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Bisexual Asylum Seeker Avoids Deportation To Jamaica - VIDEO

Oraisha edwards

Orashia Edwards, a bisexual Jamaican man who says he faces danger in his native country because of his sexuality, learned on Tuesday that he will not be deported from the U.K.

Homophobia remains a major issue in Jamaican society.

The case for a judicial review of Home Secretary Theresa May's decision was thrown out by a judge in Leeds.

In his written judgement, Judge Clive Heaton QC said that Edwards was being dishonest about his sexuality.

According to Pink News, Edwards has been living in the U.K. for four years along with the rest of his family. He has a one-year-old daughter. Mr Edwards has not been in Jamaica for 14 years.

Speaking to the BBC after the verdict, Edwards said:

"This is my home, I feel safe here, my family and friends are here. I can't go back to Jamaica."

In a press release, activist organization Leeds For Change, which has claimed Home Office decisions behind asylum are prejudiced against LGBT applicants, said it “won’t stop fighting for Orashia to stay here in Leeds with us, his family and the LGBT community. An application to the European Court of Human Rights on behalf of Orashia will be issued shortly.”

All claims of bias in asylum applications have been denied by the government.

Edwards learned Tuesday that he will now not be deported from the U.K. A spokesperson from the Home Office refused to comment on the change in its decision.

Edwards is today in court submitting new evidence.

Watch State Of Limbo, a short documentary about the Edwards case, and a follow-up interview prior to the hearing, AFTER THE JUMP...

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25,000 Jamaicans March In Opposition To The ‘Gay Agenda’ - VIDEO

Anti-gay march in jamaica

On June 28, when cities across the world were celebrating Pride, an estimated 25,000 Jamaicans took part in a rally in Kingston to stop the “gay agenda,” according to The Jamaica Observer.

Jamaica has a history of violence against it's LGBTI citizens.

A coalition of church groups organized the rally to address their opposition to “the homosexual agenda” and what they claim is a growing threat to fundamental rights and freedoms.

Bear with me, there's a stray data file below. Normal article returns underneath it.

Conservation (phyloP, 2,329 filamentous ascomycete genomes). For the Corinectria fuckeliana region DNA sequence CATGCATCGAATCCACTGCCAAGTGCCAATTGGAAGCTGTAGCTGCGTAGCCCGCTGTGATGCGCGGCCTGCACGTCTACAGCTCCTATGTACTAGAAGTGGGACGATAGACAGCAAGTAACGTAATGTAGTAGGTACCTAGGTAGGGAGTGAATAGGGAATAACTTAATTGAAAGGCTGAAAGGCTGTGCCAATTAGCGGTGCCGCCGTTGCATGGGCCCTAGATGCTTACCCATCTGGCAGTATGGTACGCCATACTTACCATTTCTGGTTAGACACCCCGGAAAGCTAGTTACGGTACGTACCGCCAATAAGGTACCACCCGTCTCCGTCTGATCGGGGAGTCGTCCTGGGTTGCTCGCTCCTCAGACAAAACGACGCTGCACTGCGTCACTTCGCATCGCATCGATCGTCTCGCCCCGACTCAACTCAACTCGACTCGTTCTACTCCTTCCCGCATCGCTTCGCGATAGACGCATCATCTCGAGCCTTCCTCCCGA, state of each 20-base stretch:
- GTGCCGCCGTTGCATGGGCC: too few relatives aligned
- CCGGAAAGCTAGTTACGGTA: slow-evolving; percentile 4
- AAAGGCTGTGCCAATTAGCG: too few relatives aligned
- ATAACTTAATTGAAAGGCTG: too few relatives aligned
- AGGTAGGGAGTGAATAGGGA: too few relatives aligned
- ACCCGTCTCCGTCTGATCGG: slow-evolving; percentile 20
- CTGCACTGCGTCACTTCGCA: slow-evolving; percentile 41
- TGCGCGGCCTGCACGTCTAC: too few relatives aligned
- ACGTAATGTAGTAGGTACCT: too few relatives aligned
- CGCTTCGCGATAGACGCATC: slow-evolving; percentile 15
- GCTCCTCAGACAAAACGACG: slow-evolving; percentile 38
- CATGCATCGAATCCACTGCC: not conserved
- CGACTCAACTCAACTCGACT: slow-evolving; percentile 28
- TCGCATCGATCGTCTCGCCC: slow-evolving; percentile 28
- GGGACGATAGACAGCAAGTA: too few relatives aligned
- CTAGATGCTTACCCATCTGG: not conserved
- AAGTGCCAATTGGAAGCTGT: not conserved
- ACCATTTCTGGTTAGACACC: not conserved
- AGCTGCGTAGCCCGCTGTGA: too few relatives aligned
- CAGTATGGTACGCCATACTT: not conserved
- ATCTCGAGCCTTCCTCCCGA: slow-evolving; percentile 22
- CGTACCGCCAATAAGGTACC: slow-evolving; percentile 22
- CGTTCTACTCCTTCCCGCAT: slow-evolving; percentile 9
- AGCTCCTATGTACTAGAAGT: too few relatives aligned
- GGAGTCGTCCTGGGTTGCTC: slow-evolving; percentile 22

The umbrella group CAUSE (Churches Action Uniting Society for Emancipation) was set up following the removal of Professor Brendan Bain as Director of the Caribbean HIV/AIDS Regional Training Network at the University of the West Indies. Bain’s removal came after claims by gay and human rights activists that he had lost the confidence of the community that the programme was established to serve.

According to the Jamaica Observer, rally chairman Alvin Bailey said:

"We will do all that is righteous and godly to accomplish the cause. Our emancipation means standing up for strong families, our emancipation means standing against the homosexuality agenda, emancipation for us means standing up against the repealing of the buggery law.”

Writing anonymously on 76Crimes, a Canadian-based Jamaican activist said:

"I know that in Jamaica, as in other countries that have successfully addressed this issue, love will speak louder than hate. However, as I march in the streets of Toronto with my inclusive church community, I will sadly reflect on the needless pain that blind evangelical religious ideology has inflicted on my “One Love” island. I pray that the voices of tolerant religious leaders will be amplified in my beloved homeland. Until then, I march, and speak, for those who cannot, even though my doing so is often tinged with sadness."

Watch a Jamaican television report about a homophobic gang attack on a gay man last month, AFTER THE JUMP...

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Jamaican Court Allows Gay Youth To Continue Living In Sewers: VIDEO

Gay Jamaican Youth In Sewers

Jamaica has the distinction of being a country that is particularly hostile to gays, thanks in no small part to U.S. evangelical speakers attempts to sow hatred there. The fallout of the hostility includes GLBT youth being forced into the sewers, having nowhere else to go after being kicked out by families and suffering abuse in shelters.